The class with Aidan was great. But spiritually I was aching to get back to Freedom. Without Freedom I was feeling a bit lost and disconnected from God.
But last week I was back. It was good to stand in the dinner line. Good to break bread again with friends, new and old. Good to be back worshiping with people who dance in the aisles. Good to hear the tambourine. Good to give people a ride home after church.
And about that tambourine. It's David's tambourine. David is an older member at Freedom who is quite a character. Now I'm a man who likes jewelry. I often wear three rings. But David wears a ring on every finger. All ten fingers. And he adds to that bunch of chains around his neck. David is his own man and he has his own style. And as someone who also pushes fashion boundaries--like those overalls I wear--I love David's flair.
Regarding the tambourine, David brings a dove-shaped tambourine to the Freedom services and he loves to use it, banging it on his thigh through the songs. While there are times when I can't tell if it's David or the drummer who is setting the rhythm for us, much to the chagrin of the drummer I expect, David's driving tambourine beat is one of the most distinctive aspects of worship at Freedom. That dove-shaped tambourine ringing out ching-ching-ching-ching...
Before worship it was also good to help clean up after dinner. I like to do the dishes, but Robert wasn't there so someone needed to mop the floor of the dining room. I told Sister Beth I'd do it.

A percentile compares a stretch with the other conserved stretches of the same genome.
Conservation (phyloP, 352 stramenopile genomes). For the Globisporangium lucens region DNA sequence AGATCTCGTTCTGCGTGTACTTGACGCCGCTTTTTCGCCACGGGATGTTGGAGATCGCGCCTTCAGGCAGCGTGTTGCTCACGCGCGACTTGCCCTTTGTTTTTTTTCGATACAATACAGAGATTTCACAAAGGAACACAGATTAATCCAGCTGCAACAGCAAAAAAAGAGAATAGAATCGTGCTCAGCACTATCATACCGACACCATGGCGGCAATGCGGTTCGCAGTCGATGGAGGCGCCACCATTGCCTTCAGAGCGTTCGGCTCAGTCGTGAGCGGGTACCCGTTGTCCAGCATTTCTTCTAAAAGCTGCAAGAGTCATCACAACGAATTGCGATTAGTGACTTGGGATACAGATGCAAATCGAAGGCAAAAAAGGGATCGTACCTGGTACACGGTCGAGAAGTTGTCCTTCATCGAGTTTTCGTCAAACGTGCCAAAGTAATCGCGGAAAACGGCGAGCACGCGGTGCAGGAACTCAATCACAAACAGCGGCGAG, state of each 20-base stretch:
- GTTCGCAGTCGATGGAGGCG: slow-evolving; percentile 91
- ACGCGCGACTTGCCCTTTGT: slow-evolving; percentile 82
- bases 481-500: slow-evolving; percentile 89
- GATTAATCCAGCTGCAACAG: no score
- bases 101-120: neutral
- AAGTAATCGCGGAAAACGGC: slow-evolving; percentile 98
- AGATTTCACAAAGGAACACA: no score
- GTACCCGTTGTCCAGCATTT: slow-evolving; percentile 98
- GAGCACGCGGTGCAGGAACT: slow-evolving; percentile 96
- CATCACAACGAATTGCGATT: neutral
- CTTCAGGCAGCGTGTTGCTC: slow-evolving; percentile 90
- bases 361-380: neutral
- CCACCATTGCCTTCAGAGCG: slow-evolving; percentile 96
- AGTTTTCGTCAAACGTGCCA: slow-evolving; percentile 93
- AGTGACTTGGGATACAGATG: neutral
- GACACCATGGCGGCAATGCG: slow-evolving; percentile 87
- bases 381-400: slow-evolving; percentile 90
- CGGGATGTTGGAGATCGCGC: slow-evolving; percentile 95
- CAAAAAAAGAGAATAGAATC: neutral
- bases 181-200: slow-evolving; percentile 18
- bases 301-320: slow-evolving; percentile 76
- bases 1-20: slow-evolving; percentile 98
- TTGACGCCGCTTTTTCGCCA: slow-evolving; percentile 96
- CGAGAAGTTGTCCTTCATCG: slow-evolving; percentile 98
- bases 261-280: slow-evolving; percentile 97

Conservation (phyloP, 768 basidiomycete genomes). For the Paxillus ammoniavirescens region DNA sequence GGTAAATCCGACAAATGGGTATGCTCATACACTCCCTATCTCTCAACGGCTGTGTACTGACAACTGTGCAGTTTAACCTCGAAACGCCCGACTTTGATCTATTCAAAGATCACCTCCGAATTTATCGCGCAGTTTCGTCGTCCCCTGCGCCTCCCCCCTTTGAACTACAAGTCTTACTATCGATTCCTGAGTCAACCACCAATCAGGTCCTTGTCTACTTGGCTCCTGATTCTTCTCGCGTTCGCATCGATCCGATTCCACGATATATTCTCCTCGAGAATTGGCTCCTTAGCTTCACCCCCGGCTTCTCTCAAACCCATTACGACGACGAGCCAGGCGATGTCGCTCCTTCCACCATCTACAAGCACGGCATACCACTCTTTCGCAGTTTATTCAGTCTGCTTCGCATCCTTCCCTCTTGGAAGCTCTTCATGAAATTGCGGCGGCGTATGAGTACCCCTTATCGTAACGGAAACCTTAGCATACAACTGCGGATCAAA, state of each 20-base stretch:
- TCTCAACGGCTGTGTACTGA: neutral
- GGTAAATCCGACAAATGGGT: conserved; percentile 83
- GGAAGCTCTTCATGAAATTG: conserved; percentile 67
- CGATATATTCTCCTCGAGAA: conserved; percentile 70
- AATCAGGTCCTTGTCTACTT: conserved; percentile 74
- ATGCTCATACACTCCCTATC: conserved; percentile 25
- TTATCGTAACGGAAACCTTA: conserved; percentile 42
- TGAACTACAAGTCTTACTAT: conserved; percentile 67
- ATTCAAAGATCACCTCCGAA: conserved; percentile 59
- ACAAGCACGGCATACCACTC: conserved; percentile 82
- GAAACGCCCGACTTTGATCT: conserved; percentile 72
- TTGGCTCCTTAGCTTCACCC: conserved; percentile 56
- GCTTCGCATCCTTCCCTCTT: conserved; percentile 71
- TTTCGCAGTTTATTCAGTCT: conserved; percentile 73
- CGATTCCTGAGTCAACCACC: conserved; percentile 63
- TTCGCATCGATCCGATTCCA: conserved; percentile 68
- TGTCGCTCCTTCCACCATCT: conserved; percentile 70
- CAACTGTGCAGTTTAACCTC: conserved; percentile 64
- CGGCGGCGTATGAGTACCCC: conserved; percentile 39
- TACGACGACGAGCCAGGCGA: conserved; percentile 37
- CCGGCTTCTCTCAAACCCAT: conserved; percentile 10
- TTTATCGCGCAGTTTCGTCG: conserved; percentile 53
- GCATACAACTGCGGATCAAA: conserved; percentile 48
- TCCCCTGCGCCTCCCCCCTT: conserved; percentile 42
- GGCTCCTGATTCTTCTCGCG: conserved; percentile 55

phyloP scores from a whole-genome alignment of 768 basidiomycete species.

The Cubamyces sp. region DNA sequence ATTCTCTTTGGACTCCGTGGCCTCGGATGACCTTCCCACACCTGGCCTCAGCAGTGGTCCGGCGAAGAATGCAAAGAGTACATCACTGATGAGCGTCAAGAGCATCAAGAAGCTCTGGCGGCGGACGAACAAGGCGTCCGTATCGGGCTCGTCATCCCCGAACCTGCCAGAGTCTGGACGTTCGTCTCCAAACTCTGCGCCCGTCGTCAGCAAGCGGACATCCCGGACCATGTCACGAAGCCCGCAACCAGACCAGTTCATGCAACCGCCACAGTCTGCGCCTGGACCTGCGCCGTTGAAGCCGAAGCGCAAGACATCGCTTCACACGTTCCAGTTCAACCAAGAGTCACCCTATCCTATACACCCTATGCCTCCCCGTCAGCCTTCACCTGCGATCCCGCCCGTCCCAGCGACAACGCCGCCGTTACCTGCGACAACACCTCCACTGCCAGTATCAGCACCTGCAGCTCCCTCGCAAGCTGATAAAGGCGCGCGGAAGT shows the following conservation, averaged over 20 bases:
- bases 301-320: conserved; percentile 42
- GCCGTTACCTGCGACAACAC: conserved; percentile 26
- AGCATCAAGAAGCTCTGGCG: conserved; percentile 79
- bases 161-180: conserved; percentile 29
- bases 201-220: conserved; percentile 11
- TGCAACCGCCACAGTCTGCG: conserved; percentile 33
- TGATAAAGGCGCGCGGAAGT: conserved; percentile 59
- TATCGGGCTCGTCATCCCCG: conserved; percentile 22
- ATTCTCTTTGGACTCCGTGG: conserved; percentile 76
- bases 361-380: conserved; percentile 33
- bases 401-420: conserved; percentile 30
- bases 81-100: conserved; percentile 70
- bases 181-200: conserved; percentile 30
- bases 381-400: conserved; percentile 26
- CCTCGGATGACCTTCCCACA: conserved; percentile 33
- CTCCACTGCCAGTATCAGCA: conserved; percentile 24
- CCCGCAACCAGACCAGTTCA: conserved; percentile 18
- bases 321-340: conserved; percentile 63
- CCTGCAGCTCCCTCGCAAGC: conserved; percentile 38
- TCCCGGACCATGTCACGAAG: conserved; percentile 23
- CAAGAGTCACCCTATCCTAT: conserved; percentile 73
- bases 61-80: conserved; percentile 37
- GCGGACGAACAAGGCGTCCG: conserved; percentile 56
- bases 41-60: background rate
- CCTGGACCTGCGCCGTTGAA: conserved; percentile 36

Once the dishes were done we put all the chairs on the tables. Everyone left to go to the worship service. I filled the mop bucket with soap and hot water.
As I mopped the floor alone I heard the praise band begin and the singing start up, warmly pulsing through the walls. Along with that distinctive ching-ching-ching.
I'm writing this because I was so, so happy mopping that floor. I spend a lot of my life being "Dr. Richard Beck." Lecturing in front of large classes. Author. Speaker. Host of a popular blog.
But here's the thing. I always feel this vague ache when I'm in those roles or situations. A hollowness. Not sure what this feeling is exactly, but it's there.
But mopping that floor? The ache dissipates. The hollowness is filled with a relaxation and sweetness. A self-forgetfulness.
And to be clear, I am aware that this is a movement, given my social location, that will be unique to my spiritual development. Given my location, I'm supposed to be stepping away from spotlights, to be the anonymous guy mopping the floor, so that others can have a share of the light.
And here's another thing. I don't experience this as a sacrifice, as form of self-mortification or an act of charity or service. I enjoy mopping the floor. The quietness, the slosh of the water, the swish of the mop, the shiny floor, and the sounds of my brothers and sisters singing and swaying in the aisles. It fills my soul.
I don't think I'll ever drop out of view. I think I'm doing good with what I'm doing, the writing and speaking stuff.
But if I ever do drop out of view I want you to know where you can find me.
I'll be worshiping where addictions are our demons and where the saints smoke after church. I'll be singing where we come in wheelchairs or wearing ankle monitors. I'll be standing in line to eat donated soup with the homeless and the poor.
I'll be worshiping where they raise their hands and dance in the aisles.
I'll be mopping the floor where David plays the tambourine.
--photo of Freedom dining room just before I'm about to mop